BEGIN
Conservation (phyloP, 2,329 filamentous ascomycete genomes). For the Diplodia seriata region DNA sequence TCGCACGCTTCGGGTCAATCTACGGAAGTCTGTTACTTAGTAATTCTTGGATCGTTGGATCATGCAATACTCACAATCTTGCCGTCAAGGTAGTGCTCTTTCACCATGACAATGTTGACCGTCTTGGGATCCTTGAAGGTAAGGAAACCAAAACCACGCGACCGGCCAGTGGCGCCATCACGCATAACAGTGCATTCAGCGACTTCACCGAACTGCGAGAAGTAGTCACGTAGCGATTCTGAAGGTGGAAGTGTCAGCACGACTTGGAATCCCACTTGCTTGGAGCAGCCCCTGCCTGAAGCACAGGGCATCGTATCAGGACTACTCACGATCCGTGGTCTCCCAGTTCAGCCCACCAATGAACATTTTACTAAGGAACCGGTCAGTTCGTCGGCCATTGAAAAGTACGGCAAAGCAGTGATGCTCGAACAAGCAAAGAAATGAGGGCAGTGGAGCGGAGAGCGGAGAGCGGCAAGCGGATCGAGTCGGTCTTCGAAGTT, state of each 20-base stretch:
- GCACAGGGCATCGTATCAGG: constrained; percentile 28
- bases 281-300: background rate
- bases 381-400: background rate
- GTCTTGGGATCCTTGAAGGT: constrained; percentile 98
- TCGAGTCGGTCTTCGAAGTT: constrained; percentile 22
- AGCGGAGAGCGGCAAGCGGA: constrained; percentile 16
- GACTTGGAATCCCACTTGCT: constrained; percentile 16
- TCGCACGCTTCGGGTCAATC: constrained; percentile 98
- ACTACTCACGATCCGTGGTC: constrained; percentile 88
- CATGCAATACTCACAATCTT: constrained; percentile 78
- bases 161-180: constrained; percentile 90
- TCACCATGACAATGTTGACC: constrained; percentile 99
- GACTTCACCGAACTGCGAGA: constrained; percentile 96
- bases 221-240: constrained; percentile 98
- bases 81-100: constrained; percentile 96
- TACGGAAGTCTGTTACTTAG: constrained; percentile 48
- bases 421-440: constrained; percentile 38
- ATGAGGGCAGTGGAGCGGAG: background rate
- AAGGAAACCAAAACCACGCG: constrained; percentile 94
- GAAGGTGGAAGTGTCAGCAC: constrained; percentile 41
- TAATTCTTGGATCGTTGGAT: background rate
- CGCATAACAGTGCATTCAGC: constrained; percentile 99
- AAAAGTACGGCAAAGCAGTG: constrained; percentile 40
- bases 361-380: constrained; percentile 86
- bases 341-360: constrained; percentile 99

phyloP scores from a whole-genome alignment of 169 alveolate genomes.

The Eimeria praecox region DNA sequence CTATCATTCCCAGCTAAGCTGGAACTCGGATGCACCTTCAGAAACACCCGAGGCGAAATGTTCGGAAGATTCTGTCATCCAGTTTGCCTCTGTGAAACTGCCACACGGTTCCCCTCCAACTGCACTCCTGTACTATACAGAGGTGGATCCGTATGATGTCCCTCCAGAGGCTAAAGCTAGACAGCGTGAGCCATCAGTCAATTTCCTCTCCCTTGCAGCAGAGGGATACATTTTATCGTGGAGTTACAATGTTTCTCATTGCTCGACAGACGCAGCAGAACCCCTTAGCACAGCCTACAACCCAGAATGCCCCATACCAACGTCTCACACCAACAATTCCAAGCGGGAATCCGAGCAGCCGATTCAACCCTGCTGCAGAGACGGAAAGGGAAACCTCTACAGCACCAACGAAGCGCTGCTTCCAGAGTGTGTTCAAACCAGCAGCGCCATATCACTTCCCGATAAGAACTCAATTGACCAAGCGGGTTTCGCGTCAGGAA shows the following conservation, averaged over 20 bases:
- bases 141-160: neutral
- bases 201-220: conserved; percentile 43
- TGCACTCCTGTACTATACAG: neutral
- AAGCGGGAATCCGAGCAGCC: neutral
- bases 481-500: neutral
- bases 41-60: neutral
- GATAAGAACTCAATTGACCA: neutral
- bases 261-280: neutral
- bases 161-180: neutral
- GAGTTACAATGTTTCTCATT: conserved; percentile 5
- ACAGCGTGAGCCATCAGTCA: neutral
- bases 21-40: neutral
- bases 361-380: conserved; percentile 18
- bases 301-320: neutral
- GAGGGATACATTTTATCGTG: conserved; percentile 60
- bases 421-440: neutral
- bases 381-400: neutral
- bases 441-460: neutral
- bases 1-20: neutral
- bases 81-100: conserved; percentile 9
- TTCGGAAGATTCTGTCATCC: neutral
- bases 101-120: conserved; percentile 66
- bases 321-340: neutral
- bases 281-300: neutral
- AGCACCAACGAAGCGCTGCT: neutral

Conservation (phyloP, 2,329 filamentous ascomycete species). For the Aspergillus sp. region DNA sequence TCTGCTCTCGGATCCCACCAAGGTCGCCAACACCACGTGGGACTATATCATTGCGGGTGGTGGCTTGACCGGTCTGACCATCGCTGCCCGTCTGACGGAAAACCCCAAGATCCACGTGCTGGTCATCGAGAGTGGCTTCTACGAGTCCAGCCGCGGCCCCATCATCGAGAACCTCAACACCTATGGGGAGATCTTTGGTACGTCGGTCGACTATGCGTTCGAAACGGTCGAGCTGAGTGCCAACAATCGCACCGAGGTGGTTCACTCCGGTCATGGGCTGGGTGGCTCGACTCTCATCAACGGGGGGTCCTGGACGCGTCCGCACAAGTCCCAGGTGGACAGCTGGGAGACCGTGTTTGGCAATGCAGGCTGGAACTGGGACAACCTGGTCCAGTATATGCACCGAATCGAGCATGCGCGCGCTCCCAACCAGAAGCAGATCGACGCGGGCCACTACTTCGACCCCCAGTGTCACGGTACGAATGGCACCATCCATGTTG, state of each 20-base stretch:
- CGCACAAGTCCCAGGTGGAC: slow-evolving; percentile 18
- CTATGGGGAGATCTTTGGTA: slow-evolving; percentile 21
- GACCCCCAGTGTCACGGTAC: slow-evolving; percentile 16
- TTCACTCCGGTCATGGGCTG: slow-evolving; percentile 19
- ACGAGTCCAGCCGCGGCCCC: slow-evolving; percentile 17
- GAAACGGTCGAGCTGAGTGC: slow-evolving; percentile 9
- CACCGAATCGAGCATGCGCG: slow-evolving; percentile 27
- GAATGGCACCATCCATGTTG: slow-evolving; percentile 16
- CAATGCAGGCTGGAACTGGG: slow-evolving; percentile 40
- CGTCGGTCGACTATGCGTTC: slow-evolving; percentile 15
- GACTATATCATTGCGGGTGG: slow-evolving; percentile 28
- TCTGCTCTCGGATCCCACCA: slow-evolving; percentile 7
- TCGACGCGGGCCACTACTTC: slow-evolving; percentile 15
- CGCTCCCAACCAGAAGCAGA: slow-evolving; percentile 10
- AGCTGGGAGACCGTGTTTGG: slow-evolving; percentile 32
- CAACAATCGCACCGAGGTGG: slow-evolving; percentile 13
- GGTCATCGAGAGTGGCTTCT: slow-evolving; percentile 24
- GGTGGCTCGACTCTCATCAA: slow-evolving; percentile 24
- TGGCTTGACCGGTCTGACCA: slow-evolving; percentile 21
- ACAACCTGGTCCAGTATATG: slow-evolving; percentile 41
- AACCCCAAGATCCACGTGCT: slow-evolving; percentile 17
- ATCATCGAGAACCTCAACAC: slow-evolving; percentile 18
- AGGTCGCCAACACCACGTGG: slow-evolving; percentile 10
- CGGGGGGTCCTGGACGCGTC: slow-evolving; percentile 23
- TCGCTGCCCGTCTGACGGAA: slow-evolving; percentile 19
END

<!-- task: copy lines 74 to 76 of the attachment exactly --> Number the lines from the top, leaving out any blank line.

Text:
- ACAACCTGGTCCAGTATATG: slow-evolving; percentile 41
- AACCCCAAGATCCACGTGCT: slow-evolving; percentile 17
- ATCATCGAGAACCTCAACAC: slow-evolving; percentile 18